by Arthur and Drew
You’re a small business owner, looking to stay ahead of the curve in everything you do. Say, for example, you run a local electrical service, where you employ 50 technicians, and you send them to customers’ homes when something isn’t working and they call in. As the owner of this business (like countless other small businesses), you’re likely using Facebook to advertise, but you’re probably not very tech savvy yourself or have the time to keep up with all the technology enhancements. Evolutions can be really tough.
But … you know it’s important. Competition is relentless, and your users are on Facebook, so staying up to date on advertising practices is important to you.
Last week, Facebook held their annual conference called F8, and though this event is meant to be for software developers, it’s important for business owners who rely on Facebook to understand the announcements at this event and think proactively about how they can act to take advantage of these platform upgrades for their businesses.
Below, we break down the three most important Facebook platform upgrades that concern advertising and businesses, and share some ideas for how small businesses can leverage these new tools to further their sales.
Facebook Augmented Reality (AR)
Frame Studio and AR Studio
You know those cool filters on Snapchat that give you dog ears or turn you into a taco? Well, Facebook now allows you to do the same thing. The basic idea is that you can spend some of your advertising dollars to create custom filters for users to use, and those filters will act as highly engaging advertising.
SLAM (Simultaneous Localization and Mapping)
Facebook also talked about a new technology, called SLAM, which is slightly, yet importantly, different from the filters above. Whereas the underlying technology of the above allows you to recognize and digitally paint on a person’s face, this recognizes shapes and objects in the real world, which allows you to now place digital items into the physical world, and have those items follow real world physics laws (e.g. you put a digital cup on a table, and as you pan around the table, the cup stays in the same place as if it were a real cup!)
Now, you might be thinking, “So what? Why is this relevant?” But imagine leveraging this form of AR to allow users to digitally tag things relevant to your business. For example, let’s go back to our technician example. You can now have your customers use their camera to digitally circle the specific light switch that doesn’t work, or where they left the keys under the mat so that your technician can find it and head outside, or a note on the wall with special instructions just for the technician. This could allow you to offer a better service than your competitors, giving you that leg up you need to attract customers and grow your business.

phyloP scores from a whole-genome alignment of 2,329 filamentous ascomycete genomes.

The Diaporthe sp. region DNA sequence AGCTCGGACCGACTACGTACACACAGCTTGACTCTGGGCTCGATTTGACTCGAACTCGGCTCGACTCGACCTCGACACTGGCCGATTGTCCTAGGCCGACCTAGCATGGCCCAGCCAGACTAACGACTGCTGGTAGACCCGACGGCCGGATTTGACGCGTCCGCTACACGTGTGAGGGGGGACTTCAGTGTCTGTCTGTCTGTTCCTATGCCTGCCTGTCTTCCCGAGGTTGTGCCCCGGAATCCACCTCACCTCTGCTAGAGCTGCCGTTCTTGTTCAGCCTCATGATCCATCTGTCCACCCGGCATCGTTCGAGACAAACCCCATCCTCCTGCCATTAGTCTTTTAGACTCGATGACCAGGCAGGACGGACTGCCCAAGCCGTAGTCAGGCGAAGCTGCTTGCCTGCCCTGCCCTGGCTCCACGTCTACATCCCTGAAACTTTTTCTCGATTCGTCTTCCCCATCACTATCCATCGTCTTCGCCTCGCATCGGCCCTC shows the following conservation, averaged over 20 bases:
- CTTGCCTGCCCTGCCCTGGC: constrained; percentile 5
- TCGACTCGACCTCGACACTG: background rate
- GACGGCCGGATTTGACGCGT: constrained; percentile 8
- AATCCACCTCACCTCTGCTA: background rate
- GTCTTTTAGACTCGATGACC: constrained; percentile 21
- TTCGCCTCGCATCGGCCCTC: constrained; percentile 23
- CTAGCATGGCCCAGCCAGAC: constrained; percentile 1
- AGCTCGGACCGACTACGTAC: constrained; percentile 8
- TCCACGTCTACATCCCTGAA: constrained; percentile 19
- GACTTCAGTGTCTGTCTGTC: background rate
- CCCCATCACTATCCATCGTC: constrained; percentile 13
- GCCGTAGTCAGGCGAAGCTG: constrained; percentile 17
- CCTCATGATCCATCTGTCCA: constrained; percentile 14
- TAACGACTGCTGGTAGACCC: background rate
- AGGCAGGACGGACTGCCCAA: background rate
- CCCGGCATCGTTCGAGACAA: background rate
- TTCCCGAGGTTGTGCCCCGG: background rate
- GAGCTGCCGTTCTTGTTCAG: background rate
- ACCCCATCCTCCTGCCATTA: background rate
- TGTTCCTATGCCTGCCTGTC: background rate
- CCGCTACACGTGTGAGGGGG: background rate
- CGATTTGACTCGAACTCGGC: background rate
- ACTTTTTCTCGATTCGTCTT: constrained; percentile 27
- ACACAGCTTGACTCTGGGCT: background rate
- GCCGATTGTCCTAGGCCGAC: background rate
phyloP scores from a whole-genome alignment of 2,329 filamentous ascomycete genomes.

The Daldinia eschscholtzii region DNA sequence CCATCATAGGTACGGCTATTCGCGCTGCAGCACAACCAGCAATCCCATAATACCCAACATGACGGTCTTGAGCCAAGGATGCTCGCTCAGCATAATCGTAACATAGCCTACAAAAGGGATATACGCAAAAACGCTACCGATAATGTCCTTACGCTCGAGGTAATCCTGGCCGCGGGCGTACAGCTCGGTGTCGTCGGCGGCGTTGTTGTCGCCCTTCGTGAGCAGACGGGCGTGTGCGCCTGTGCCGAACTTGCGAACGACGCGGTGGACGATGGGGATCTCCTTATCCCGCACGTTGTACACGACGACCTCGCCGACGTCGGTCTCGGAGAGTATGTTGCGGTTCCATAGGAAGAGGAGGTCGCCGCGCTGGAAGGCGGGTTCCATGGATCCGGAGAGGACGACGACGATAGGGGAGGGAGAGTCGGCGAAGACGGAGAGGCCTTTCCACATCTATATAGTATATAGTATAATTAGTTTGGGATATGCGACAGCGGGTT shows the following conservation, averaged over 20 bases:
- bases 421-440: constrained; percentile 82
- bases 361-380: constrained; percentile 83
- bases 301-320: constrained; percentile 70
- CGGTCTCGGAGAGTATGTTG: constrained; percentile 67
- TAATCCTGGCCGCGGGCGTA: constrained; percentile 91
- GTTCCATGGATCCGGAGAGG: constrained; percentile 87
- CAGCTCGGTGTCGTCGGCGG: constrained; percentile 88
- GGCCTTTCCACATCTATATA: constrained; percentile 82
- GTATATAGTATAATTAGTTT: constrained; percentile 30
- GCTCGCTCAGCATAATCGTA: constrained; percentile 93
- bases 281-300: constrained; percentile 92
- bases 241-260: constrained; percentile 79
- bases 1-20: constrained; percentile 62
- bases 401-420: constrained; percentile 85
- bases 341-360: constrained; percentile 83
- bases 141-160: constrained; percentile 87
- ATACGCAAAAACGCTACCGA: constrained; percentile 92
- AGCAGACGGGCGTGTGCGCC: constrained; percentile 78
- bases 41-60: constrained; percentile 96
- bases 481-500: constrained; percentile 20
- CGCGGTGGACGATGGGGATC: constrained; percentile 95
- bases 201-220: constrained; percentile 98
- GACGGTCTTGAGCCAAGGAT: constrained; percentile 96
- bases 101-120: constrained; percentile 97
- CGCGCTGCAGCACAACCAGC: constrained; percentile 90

Whereas the above announcement is all about AR (Augmented Reality), this is Facebook’s VR (Virtual Reality) play. As a small business owner, imagine building a space on Facebook Spaces for your business to act as a digital customer service center. Imagine a future where everyone has a VR headset, and customers who want to learn more about your service don’t have to take the time to drive down, and they also don’t have to settle for the limitations of a phone call. Instead, they can enter Facebook’s virtual world, find your virtual store in that virtual world, and then engage with someone from your sales or customer support team through that virtual store.
New integrations in Messenger allow for games, music sharing, and more capable bots. These bots can now be included in group chats, allowing businesses to provide useful services for drawing in new customers. Discovery of these bots has also been enhanced, making it easier for customers to find relevant bots.
For example, customers could interact with an electrical services business through the convenience of Facebook Messenger, and on their phone. (As of last week, customers can now scan QR codes from a flyer and immediately be put into a conversation with the business.) On the small business side, the owner could automate the matching process: using software to dispatch customer’s requests to the appropriate electrician in that area.